*************************** 2. row ***************************
           id: 1
  select_type: SIMPLE
        table: employees
         type: eq_ref
possible_keys: PRIMARY
          key: PRIMARY
      key_len: 4
          ref: employees.salaries.emp_no
         rows: 1
     filtered: 100.00
        Extra: NULL
2 rows in set, 3 warnings (0.00 sec)

The EXPLAIN plan itself does not look bad – the index usage is as expected. However note the 3 warnings – one is the usual rewritten query after the application of rewriting and optimizer rules, but the two other gives more information why the performance is not what would be expected:

mysql> SHOW WARNINGS\G
*************************** 1. row ***************************
  Level: Note
   Code: 1003
Message: Table 'salaries' is not pushable: GROUP BY cannot be done using index on grouped columns.
*************************** 2. row ***************************
  Level: Note
   Code: 1003
Message: Table 'employees' is not pushable: GROUP BY cannot be done using index on grouped columns.
*************************** 3. row ***************************
...

Here it can be seen that the tables are not pushable, because they are involved in the GROUP BY.

This gave me an idea. A couple of years ago, I wrote a post on the MySQL Server Blog about MySQL Server Blog: Better Performance for JOINs Not Using Indexes. These materialized temporary tables can also include auto keys that can improve the join performance significantly. What if a similar tactics is used with the above query?

Changing the join on the employees table to join a subquery:

mysql> SELECT FLOOR(DATEDIFF('2000-02-01', hire_date)/365) AS LengthOfService,
              COUNT(DISTINCT employees.emp_no) AS NoEmployees, AVG(salary) AS AvgSalary
         FROM salaries
              STRAIGHT_JOIN (SELECT * FROM employees) AS employees ON employees.emp_no = salaries.emp_no
        WHERE salaries.from_date <= '2000-02-01' AND salaries.to_date >= '2000-02-01'
        GROUP BY LengthOfService;
...
16 rows in set (6.64 sec)

That is more than a factor 3 improvement.

The new EXPLAIN plan is:

*************************** 1. row ***************************
           id: 1
  select_type: PRIMARY
        table: salaries
         type: ALL
possible_keys: PRIMARY,emp_no
          key: NULL
      key_len: NULL
          ref: NULL
         rows: 2844047
        Extra: Using where with pushed condition; Using temporary; Using filesort
*************************** 2. row ***************************
           id: 1
  select_type: PRIMARY
        table: <derived2>
         type: ref
possible_keys: <auto_key0>
          key: <auto_key0>
      key_len: 4
          ref: employees.salaries.emp_no
         rows: 10
        Extra: NULL
*************************** 3. row ***************************
           id: 2
  select_type: DERIVED
        table: employees
         type: ALL
possible_keys: NULL
          key: NULL
      key_len: NULL
          ref: NULL
         rows: 300024
        Extra: NULL
3 rows in set (0.01 sec)

Note how <auto_key0> is used for the join on the derived table. This is what helps make the rewrite work.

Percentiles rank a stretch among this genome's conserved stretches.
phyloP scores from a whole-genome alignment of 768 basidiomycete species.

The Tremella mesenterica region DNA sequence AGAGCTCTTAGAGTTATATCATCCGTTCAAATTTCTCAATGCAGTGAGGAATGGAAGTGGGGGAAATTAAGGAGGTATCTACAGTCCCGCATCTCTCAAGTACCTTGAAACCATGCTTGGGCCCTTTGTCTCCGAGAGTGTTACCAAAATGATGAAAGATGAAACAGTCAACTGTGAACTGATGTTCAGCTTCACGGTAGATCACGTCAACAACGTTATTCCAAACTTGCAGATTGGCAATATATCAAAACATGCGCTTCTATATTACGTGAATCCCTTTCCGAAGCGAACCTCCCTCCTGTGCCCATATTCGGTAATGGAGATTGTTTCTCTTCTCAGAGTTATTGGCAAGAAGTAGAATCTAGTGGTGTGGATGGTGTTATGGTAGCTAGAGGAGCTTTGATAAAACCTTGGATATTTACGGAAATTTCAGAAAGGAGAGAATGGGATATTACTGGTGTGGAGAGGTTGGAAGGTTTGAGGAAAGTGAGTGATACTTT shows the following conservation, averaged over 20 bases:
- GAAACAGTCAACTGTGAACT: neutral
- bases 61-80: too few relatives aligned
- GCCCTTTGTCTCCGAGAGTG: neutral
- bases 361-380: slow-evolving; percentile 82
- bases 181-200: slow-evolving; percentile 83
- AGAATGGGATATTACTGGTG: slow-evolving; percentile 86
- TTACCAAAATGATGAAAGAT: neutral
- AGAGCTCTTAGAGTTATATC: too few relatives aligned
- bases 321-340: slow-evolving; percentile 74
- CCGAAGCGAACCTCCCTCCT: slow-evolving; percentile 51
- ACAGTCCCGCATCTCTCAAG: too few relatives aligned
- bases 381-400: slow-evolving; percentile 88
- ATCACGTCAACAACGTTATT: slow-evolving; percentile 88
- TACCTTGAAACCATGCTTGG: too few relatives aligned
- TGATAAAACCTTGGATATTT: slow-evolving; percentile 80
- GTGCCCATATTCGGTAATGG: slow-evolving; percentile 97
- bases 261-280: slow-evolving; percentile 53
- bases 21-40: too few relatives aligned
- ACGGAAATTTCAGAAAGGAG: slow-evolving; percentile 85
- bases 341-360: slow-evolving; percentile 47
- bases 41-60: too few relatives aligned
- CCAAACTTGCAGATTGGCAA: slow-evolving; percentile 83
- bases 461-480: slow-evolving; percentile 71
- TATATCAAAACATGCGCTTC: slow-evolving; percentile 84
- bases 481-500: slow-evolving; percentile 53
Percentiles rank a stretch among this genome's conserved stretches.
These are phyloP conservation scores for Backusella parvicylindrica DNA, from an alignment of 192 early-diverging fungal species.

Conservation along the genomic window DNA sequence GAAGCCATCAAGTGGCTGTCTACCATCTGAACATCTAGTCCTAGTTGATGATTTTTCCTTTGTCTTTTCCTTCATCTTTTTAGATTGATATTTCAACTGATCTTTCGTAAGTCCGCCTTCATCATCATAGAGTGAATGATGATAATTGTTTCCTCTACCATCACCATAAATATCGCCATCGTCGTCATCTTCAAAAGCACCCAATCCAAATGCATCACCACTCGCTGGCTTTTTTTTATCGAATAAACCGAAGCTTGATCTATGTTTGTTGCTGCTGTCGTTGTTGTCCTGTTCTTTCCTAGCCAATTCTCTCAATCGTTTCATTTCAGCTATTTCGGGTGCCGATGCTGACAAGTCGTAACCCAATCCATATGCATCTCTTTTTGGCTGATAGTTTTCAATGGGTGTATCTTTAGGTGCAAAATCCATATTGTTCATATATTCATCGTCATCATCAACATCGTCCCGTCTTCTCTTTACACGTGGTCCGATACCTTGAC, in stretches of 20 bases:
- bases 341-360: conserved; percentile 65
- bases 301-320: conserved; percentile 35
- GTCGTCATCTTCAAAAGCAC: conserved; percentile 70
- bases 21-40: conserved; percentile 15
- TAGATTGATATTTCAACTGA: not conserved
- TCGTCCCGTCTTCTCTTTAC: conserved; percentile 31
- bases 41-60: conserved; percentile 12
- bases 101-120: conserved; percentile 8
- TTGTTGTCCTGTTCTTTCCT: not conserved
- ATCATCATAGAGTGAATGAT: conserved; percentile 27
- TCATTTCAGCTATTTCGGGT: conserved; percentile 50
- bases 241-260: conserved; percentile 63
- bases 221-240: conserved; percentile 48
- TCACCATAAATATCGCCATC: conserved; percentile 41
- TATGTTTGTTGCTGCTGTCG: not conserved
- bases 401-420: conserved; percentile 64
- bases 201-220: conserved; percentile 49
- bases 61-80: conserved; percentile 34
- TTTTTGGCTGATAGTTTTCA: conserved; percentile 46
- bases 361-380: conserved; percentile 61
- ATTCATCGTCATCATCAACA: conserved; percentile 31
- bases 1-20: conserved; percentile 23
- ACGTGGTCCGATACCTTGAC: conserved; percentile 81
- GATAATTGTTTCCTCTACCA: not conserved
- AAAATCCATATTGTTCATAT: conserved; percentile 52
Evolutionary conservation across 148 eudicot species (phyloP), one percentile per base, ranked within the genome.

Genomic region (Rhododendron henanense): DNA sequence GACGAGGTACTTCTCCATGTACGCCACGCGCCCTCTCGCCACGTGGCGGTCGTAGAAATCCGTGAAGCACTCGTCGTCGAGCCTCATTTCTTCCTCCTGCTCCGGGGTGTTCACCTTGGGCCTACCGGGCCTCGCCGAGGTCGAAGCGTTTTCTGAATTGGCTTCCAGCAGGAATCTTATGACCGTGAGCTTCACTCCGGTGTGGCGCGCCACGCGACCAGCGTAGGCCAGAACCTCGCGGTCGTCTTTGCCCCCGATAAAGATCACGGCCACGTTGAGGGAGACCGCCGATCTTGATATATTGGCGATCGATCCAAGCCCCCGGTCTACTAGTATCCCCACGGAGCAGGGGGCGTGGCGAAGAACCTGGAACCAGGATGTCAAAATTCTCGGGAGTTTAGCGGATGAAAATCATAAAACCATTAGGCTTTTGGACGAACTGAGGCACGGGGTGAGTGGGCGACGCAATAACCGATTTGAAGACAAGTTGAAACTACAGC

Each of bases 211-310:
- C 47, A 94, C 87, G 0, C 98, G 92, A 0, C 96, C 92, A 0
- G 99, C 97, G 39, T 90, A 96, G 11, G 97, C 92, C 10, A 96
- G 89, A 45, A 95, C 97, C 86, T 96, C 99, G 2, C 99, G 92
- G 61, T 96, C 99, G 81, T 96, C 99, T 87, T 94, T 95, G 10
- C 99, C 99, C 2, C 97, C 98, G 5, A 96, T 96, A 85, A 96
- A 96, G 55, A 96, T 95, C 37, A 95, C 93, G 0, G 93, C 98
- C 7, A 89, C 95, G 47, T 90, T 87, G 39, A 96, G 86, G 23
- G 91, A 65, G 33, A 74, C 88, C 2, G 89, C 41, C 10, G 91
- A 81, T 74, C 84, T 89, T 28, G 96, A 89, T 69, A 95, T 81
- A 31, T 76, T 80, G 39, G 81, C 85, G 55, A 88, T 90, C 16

Actually we can do a bit better. The above subquery selects all columns from the employees table even though only the emp_no and hire_date columns are used. So the next rewrite is:

mysql> SELECT FLOOR(DATEDIFF('2000-02-01', hire_date)/365) AS LengthOfService,
              COUNT(DISTINCT employees.emp_no) AS NoEmployees, AVG(salary) AS AvgSalary
         FROM salaries
              STRAIGHT_JOIN (SELECT emp_no, hire_date FROM employees) AS employees ON employees.emp_no = salaries.emp_no
        WHERE salaries.from_date <= '2000-02-01' AND salaries.to_date >= '2000-02-01'
        GROUP BY LengthOfService;
...
16 rows in set (5.74 sec)

The improvement of only including the columns needed will vary. For example if the internal temporary table ends up being converted into an on-disk table because of the extra data, or a covering index no longer can be used can increase the importance of only choosing the columns needed.

A final slight improvement can be gained by also converting the salaries table into a subquery:

mysql> SELECT FLOOR(DATEDIFF('2000-02-01', hire_date)/365) AS LengthOfService,
              COUNT(DISTINCT employees.emp_no) AS NoEmployees, AVG(salary) AS AvgSalary
         FROM (SELECT emp_no, salary
                 FROM salaries
                WHERE salaries.from_date <= '2000-02-01' AND salaries.to_date >= '2000-02-01'
              ) AS salaries
              STRAIGHT_JOIN (SELECT emp_no, hire_date FROM employees) AS employees ON employees.emp_no = salaries.emp_no
        GROUP BY LengthOfService;
...
16 rows in set (5.36 sec)

The total speed up is from a little under 24 seconds to a little over 5 second or more than a factor 4.

Note: the above rewrite will not work out of the box in MySQL Cluster 7.5. The reason is that it is based on MySQL Server 5.7 where the optimizer can perform more advanced rewrites than it was possible on MySQL 5.6. So by default the above subqueries will be rewritten to normal joins and you end up with the original query again. To use the tactics of subqueries in Cluster 7.5, it is necessary first to disable the optimizer switch allowing the optimizer to rewrite the subqueries to normal joins:

mysql> SET optimizer_switch='derived_merge=off';